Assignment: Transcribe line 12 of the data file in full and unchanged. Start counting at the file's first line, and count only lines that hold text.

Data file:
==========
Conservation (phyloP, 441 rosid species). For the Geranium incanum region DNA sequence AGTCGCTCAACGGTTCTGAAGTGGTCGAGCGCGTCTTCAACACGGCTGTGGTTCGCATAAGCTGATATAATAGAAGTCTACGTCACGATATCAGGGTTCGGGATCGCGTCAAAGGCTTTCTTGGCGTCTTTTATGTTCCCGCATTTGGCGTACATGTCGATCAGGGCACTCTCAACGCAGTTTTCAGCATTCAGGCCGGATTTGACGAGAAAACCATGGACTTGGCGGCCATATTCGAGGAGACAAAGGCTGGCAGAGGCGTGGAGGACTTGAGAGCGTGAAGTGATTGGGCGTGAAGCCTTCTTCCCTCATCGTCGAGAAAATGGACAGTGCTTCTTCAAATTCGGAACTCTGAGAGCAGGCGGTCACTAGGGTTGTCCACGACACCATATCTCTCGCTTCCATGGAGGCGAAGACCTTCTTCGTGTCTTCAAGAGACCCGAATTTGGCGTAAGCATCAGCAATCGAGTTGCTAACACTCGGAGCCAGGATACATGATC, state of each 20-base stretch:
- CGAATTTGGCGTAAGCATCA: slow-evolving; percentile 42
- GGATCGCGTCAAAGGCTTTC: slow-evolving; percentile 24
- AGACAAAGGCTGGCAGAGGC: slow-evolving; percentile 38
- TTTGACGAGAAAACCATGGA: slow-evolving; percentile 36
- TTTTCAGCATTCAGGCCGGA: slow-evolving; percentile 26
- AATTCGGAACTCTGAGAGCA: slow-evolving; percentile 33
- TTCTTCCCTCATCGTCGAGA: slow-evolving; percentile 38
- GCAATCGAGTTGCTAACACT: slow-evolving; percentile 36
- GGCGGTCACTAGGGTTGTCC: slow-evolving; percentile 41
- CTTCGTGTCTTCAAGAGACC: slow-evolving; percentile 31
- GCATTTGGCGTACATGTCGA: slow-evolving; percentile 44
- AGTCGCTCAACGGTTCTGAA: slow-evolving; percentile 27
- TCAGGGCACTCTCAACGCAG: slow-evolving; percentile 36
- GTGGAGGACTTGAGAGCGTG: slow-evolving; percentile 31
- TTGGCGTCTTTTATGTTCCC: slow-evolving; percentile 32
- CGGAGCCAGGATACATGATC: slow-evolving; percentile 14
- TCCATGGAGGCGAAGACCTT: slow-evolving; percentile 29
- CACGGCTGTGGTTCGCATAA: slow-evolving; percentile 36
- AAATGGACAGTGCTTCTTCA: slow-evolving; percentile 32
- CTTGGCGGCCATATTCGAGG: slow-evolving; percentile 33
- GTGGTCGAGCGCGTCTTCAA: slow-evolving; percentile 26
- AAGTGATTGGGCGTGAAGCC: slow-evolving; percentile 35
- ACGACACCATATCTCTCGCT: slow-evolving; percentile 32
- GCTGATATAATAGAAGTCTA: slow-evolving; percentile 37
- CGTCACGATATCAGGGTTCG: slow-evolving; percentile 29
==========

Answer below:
- GCATTTGGCGTACATGTCGA: slow-evolving; percentile 44